Sciurus sp.

| 8 Comments

Photograph by Mike Elzinga.

Mixed 2B.jpg

Sciurus sp. – possibly a melanistic form of S. carolinensis, or Eastern gray squirrel, Kalamazoo, Michigan. The photographer says, “I was surmising this is a cross between the fox squirrel (Sciurus niger) and the black or melanistic form of the eastern grey squirrel (Sciurus carolinensis). They mingle rather frequently under the bird feeders in my back yard. However, from the clearer close-up with the telephoto lens, I noticed that the ears of the mixed color squirrel are pretty much the same shape and size as those of the black squirrel [S. carolinensis]. The fox squirrels have thicker, stubbier ears.

“I’m sure the more mottled squirrels I saw earlier in the year are nearby, but they haven’t been in my yard in the last few months. I would like to get a close-up of these to compare ears.

“A possible alternative is that the black squirrels simply have these characteristics show up from time to time. I don’t see a lot of grey squirrels around here. I suspect the ears would distinguish them from the fox squirrels. Still another alternative is that adolescent black squirrels sometimes have these mottled coats that eventually change to all black.

“We could use some experts on squirrels here.

“Here is a link to a picture of a fox squirrel with some black features. The ears on this one look more like those of a fox squirrel.”

8 Comments

Definitely S. carolinensis, fox squirrels are larger with a chunkier build. Most likely a black morph with a mosaic mutation that makes some areas express only the reddish pheomelanin instead of the blackish eumelanin pigment. Odd spotting patterns are pretty common in this species, though most I have seen show white spots on either the grey or black morph.

genotypical said:

Definitely S. carolinensis, fox squirrels are larger with a chunkier build. Most likely a black morph with a mosaic mutation that makes some areas express only the reddish pheomelanin instead of the blackish eumelanin pigment. Odd spotting patterns are pretty common in this species, though most I have seen show white spots on either the grey or black morph.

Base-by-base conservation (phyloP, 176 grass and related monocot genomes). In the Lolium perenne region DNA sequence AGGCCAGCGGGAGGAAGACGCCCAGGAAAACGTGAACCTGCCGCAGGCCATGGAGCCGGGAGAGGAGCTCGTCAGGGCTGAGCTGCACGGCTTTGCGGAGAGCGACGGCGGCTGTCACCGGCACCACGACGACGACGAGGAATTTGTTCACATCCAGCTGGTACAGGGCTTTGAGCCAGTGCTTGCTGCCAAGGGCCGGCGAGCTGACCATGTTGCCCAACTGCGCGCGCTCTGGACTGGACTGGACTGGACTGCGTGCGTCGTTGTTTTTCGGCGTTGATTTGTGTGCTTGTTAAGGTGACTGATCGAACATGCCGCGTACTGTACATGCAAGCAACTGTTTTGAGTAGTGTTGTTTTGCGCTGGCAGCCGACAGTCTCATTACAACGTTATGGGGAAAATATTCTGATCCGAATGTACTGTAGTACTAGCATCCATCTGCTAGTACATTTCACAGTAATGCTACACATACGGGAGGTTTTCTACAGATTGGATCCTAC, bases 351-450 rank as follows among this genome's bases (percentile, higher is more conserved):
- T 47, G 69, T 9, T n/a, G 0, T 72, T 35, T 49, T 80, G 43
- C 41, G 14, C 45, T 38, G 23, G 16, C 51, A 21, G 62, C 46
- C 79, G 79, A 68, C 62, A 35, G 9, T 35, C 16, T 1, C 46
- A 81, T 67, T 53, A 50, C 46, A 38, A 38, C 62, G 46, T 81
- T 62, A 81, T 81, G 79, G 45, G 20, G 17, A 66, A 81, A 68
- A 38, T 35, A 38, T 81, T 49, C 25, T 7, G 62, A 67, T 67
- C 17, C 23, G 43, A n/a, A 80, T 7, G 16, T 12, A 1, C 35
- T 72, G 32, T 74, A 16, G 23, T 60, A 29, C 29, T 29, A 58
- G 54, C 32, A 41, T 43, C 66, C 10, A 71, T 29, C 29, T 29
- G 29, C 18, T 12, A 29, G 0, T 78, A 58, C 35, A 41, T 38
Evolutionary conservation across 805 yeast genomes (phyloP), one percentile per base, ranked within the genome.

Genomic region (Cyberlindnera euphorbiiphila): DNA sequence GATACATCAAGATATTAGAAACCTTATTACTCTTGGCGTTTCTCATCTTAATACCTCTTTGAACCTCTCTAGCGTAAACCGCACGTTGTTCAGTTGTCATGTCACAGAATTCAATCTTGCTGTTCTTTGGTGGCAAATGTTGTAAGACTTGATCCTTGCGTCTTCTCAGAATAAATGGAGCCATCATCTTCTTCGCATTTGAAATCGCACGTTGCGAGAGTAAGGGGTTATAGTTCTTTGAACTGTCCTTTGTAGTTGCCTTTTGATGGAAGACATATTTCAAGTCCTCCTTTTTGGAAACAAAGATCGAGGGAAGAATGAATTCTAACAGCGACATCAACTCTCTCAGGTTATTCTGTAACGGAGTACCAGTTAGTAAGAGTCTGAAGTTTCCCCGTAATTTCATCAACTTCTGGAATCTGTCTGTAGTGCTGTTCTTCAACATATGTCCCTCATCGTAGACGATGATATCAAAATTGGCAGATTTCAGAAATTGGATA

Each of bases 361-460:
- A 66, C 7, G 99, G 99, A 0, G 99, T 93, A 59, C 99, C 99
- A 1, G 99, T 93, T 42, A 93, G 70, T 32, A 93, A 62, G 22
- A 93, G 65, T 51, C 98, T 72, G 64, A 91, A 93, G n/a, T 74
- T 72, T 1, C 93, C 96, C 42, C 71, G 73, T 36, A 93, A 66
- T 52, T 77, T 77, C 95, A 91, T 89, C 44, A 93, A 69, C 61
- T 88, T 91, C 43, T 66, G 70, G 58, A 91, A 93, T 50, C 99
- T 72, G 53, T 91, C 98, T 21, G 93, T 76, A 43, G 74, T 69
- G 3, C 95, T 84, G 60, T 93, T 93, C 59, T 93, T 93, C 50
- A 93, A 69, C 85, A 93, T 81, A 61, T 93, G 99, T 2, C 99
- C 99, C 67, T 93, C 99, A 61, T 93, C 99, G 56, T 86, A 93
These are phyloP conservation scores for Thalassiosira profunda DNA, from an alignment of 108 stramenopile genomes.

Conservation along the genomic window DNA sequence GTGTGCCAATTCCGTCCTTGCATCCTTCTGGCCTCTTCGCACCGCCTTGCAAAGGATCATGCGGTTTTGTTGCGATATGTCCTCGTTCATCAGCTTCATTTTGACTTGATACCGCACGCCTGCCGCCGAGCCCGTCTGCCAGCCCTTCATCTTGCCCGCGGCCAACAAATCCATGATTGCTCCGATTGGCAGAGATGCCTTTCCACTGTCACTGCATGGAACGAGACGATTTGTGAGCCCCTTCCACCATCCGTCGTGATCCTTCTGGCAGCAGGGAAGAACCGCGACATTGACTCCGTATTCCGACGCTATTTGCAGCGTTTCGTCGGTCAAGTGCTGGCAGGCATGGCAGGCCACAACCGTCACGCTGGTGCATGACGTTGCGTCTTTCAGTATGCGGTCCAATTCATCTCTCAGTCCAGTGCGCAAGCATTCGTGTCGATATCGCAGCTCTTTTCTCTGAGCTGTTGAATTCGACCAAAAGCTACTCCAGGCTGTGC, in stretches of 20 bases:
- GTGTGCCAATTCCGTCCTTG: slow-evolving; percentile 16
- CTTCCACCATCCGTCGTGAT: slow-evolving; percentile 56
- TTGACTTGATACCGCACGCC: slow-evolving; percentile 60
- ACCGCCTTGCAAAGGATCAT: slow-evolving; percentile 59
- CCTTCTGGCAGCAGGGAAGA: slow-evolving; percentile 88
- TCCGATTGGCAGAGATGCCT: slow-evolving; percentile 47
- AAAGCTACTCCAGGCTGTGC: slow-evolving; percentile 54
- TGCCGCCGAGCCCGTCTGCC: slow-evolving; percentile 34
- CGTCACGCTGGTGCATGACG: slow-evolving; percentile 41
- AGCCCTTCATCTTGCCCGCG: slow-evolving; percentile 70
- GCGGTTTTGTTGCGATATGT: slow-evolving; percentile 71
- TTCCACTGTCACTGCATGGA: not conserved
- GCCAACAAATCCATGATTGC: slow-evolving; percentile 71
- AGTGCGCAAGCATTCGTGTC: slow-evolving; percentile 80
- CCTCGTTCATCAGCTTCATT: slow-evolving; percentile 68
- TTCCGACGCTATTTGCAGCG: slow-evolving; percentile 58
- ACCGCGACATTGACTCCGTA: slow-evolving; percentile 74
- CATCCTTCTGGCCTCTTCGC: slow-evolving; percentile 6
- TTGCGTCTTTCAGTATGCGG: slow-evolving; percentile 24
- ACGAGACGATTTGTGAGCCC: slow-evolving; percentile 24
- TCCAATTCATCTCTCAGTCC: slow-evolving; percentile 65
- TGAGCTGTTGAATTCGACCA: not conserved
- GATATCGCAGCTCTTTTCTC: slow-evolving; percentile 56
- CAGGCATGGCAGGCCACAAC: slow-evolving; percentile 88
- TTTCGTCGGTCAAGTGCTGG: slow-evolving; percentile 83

Would this persist throughout the lifetime of the individual squirrel, or does it change with age; say with developing from adolescent into adult?

I was beginning to suspect this after I got a couple of close-ups of the squirrels that returned to my yard. There were a couple of others, however, that looked like fox squirrels with black ears.

Just a home dye job that went wrong.

My most vivid memory of the maneuverability of a squirrel comes from over 30 years ago when I was headed to the lab early one Sunday morning on the University of Michigan campus.

Just as I was crossing the Diag, I spotted a golden retriever that had stalked to within about 20 yards of a big fox squirrel foraging out in the open; and then it ambushed.

The dog overtook the squirrel very quickly. But just as it lunged to grab the squirrel, the squirrel doubled back between the dog’s front legs, leaving the dog skidding on its chin with its rump and hind legs in the air and its two front legs dragging behind.

It was a scene that could have been right out of a Bugs Bunny/Road Runner cartoon.

Old Ari said:

Just a home dye job that went wrong.

“Keep messing with your hair long enough and you will wreck it.”

Mike–it should persist, that color change is not along the normal molting line. Or maybe you do have a neighbor with black hair dye and a warped sense of humor!

genotypical said:

Mike–it should persist, that color change is not along the normal molting line. Or maybe you do have a neighbor with black hair dye and a warped sense of humor!

So if they are stuck with it, I wonder what kinds of hairdos are considered cool in Squirrel World.

Can we PLEASE get rid of these damned SPAMMERS?!

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This page contains a single entry by Matt Young published on October 25, 2010 12:00 PM.

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